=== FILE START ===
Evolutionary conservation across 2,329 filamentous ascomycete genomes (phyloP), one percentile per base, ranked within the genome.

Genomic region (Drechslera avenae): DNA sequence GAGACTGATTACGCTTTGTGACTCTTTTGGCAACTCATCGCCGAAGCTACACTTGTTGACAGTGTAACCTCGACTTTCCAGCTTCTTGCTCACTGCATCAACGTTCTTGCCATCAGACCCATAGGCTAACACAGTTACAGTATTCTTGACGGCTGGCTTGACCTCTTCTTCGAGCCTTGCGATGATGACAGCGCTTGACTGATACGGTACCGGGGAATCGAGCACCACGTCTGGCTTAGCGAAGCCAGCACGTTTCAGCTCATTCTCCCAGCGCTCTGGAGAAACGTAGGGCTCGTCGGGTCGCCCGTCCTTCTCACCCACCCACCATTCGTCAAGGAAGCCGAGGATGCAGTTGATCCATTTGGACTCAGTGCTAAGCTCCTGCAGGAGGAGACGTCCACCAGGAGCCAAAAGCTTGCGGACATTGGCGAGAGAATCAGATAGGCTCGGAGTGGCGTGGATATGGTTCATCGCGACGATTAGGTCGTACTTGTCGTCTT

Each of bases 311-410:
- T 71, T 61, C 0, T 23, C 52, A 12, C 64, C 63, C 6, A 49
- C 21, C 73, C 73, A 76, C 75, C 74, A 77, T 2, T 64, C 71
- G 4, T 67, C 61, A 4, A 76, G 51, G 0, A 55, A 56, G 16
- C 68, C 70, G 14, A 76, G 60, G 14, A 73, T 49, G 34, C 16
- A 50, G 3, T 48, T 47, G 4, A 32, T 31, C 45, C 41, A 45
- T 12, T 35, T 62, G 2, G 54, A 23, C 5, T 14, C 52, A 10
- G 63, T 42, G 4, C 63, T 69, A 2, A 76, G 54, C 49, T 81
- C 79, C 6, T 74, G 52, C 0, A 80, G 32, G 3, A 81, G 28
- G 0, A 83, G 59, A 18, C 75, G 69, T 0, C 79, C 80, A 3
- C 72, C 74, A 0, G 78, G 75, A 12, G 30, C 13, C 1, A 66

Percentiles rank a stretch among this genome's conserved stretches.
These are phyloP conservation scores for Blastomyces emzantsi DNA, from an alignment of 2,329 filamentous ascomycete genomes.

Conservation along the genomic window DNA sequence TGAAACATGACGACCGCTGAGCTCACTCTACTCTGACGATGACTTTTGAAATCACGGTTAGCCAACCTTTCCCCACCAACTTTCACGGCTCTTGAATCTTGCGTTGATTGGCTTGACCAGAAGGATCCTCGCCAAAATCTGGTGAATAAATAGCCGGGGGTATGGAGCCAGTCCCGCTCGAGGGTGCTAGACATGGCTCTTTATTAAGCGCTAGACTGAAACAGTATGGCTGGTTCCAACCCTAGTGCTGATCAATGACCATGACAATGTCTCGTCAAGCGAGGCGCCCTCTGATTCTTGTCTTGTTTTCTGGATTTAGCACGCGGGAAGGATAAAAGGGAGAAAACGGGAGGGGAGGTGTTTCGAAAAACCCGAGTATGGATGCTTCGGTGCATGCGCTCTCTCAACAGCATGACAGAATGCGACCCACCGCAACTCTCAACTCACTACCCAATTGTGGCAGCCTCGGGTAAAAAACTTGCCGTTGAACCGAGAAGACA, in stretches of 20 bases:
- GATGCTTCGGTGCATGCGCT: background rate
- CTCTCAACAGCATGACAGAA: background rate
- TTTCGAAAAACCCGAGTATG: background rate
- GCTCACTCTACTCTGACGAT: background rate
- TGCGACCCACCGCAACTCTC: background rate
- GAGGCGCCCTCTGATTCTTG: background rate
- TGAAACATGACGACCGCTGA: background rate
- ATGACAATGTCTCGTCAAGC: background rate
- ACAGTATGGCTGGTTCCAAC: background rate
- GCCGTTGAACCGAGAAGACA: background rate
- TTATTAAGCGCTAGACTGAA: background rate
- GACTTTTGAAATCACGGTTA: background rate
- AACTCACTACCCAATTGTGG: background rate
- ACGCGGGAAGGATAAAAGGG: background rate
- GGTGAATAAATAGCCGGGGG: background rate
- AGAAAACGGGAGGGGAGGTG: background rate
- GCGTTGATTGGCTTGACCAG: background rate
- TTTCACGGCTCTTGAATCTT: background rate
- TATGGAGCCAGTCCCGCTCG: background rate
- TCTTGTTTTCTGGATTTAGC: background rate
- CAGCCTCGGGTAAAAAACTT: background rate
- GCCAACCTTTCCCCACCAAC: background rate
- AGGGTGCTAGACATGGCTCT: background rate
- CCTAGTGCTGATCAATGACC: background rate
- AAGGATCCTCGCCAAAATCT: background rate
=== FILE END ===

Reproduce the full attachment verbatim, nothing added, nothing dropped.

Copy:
Evolutionary conservation across 2,329 filamentous ascomycete genomes (phyloP), one percentile per base, ranked within the genome.

Genomic region (Drechslera avenae): DNA sequence GAGACTGATTACGCTTTGTGACTCTTTTGGCAACTCATCGCCGAAGCTACACTTGTTGACAGTGTAACCTCGACTTTCCAGCTTCTTGCTCACTGCATCAACGTTCTTGCCATCAGACCCATAGGCTAACACAGTTACAGTATTCTTGACGGCTGGCTTGACCTCTTCTTCGAGCCTTGCGATGATGACAGCGCTTGACTGATACGGTACCGGGGAATCGAGCACCACGTCTGGCTTAGCGAAGCCAGCACGTTTCAGCTCATTCTCCCAGCGCTCTGGAGAAACGTAGGGCTCGTCGGGTCGCCCGTCCTTCTCACCCACCCACCATTCGTCAAGGAAGCCGAGGATGCAGTTGATCCATTTGGACTCAGTGCTAAGCTCCTGCAGGAGGAGACGTCCACCAGGAGCCAAAAGCTTGCGGACATTGGCGAGAGAATCAGATAGGCTCGGAGTGGCGTGGATATGGTTCATCGCGACGATTAGGTCGTACTTGTCGTCTT

Each of bases 311-410:
- T 71, T 61, C 0, T 23, C 52, A 12, C 64, C 63, C 6, A 49
- C 21, C 73, C 73, A 76, C 75, C 74, A 77, T 2, T 64, C 71
- G 4, T 67, C 61, A 4, A 76, G 51, G 0, A 55, A 56, G 16
- C 68, C 70, G 14, A 76, G 60, G 14, A 73, T 49, G 34, C 16
- A 50, G 3, T 48, T 47, G 4, A 32, T 31, C 45, C 41, A 45
- T 12, T 35, T 62, G 2, G 54, A 23, C 5, T 14, C 52, A 10
- G 63, T 42, G 4, C 63, T 69, A 2, A 76, G 54, C 49, T 81
- C 79, C 6, T 74, G 52, C 0, A 80, G 32, G 3, A 81, G 28
- G 0, A 83, G 59, A 18, C 75, G 69, T 0, C 79, C 80, A 3
- C 72, C 74, A 0, G 78, G 75, A 12, G 30, C 13, C 1, A 66

Percentiles rank a stretch among this genome's conserved stretches.
These are phyloP conservation scores for Blastomyces emzantsi DNA, from an alignment of 2,329 filamentous ascomycete genomes.

Conservation along the genomic window DNA sequence TGAAACATGACGACCGCTGAGCTCACTCTACTCTGACGATGACTTTTGAAATCACGGTTAGCCAACCTTTCCCCACCAACTTTCACGGCTCTTGAATCTTGCGTTGATTGGCTTGACCAGAAGGATCCTCGCCAAAATCTGGTGAATAAATAGCCGGGGGTATGGAGCCAGTCCCGCTCGAGGGTGCTAGACATGGCTCTTTATTAAGCGCTAGACTGAAACAGTATGGCTGGTTCCAACCCTAGTGCTGATCAATGACCATGACAATGTCTCGTCAAGCGAGGCGCCCTCTGATTCTTGTCTTGTTTTCTGGATTTAGCACGCGGGAAGGATAAAAGGGAGAAAACGGGAGGGGAGGTGTTTCGAAAAACCCGAGTATGGATGCTTCGGTGCATGCGCTCTCTCAACAGCATGACAGAATGCGACCCACCGCAACTCTCAACTCACTACCCAATTGTGGCAGCCTCGGGTAAAAAACTTGCCGTTGAACCGAGAAGACA, in stretches of 20 bases:
- GATGCTTCGGTGCATGCGCT: background rate
- CTCTCAACAGCATGACAGAA: background rate
- TTTCGAAAAACCCGAGTATG: background rate
- GCTCACTCTACTCTGACGAT: background rate
- TGCGACCCACCGCAACTCTC: background rate
- GAGGCGCCCTCTGATTCTTG: background rate
- TGAAACATGACGACCGCTGA: background rate
- ATGACAATGTCTCGTCAAGC: background rate
- ACAGTATGGCTGGTTCCAAC: background rate
- GCCGTTGAACCGAGAAGACA: background rate
- TTATTAAGCGCTAGACTGAA: background rate
- GACTTTTGAAATCACGGTTA: background rate
- AACTCACTACCCAATTGTGG: background rate
- ACGCGGGAAGGATAAAAGGG: background rate
- GGTGAATAAATAGCCGGGGG: background rate
- AGAAAACGGGAGGGGAGGTG: background rate
- GCGTTGATTGGCTTGACCAG: background rate
- TTTCACGGCTCTTGAATCTT: background rate
- TATGGAGCCAGTCCCGCTCG: background rate
- TCTTGTTTTCTGGATTTAGC: background rate
- CAGCCTCGGGTAAAAAACTT: background rate
- GCCAACCTTTCCCCACCAAC: background rate
- AGGGTGCTAGACATGGCTCT: background rate
- CCTAGTGCTGATCAATGACC: background rate
- AAGGATCCTCGCCAAAATCT: background rate